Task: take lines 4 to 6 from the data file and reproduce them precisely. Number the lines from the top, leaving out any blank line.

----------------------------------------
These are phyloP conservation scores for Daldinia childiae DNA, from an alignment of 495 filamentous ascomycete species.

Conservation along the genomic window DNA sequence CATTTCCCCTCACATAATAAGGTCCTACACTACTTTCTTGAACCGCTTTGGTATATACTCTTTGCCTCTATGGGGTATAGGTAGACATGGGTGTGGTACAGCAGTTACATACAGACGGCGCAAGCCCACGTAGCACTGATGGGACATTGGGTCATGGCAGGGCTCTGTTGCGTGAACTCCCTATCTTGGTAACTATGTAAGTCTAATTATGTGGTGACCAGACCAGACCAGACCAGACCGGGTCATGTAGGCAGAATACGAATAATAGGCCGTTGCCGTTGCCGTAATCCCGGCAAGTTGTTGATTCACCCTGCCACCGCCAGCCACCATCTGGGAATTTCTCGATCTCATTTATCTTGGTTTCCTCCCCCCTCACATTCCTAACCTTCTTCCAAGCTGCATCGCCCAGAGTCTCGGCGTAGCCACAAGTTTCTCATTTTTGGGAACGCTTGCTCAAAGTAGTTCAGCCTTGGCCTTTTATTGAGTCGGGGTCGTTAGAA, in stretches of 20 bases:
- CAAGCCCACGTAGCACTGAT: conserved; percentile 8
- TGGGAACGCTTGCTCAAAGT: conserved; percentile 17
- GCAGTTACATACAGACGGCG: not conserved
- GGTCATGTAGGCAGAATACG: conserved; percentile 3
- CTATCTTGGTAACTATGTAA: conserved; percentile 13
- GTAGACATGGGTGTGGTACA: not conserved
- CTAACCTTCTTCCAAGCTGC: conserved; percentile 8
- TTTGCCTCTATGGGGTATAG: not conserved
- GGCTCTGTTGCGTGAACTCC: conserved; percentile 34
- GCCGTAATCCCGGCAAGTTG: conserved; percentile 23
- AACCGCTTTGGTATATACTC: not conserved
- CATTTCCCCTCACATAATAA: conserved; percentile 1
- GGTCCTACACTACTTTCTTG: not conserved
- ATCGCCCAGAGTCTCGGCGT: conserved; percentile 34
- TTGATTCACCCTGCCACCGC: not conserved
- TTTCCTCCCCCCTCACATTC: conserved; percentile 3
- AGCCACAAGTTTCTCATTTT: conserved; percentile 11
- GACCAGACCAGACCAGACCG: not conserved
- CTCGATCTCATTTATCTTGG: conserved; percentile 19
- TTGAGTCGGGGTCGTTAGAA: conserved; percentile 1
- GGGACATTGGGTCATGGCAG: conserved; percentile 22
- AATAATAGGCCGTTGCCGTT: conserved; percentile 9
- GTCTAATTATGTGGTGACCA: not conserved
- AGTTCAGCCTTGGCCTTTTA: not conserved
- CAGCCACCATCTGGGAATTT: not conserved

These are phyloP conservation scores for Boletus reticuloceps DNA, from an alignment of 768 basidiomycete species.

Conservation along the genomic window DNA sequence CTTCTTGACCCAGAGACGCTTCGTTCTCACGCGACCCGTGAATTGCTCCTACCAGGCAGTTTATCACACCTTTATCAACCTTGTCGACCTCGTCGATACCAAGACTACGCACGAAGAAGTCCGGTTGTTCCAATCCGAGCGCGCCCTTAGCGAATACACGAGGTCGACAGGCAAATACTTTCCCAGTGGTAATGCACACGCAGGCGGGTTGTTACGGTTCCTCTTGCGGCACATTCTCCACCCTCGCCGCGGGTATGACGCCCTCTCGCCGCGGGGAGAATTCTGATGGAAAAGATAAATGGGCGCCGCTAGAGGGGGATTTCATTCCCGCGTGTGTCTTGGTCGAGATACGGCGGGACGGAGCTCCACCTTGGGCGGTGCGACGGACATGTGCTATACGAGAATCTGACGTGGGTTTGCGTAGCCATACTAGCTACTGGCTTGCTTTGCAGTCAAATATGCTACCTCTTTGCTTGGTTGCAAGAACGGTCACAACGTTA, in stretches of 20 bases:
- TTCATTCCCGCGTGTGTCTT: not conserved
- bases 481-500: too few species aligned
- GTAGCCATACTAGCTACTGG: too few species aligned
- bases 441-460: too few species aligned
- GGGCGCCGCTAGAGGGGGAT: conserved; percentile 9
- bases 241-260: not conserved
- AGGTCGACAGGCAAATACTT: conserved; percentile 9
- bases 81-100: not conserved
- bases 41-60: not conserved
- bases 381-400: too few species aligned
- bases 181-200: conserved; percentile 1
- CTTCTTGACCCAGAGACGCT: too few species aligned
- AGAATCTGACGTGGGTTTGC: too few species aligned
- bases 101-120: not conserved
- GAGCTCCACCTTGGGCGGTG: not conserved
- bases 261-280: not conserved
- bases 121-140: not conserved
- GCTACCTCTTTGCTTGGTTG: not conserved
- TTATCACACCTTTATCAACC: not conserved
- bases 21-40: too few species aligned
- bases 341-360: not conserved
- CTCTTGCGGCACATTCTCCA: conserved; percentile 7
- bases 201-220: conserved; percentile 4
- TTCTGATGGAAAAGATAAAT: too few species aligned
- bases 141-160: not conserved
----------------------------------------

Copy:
- TGGGAACGCTTGCTCAAAGT: conserved; percentile 17
- GCAGTTACATACAGACGGCG: not conserved
- GGTCATGTAGGCAGAATACG: conserved; percentile 3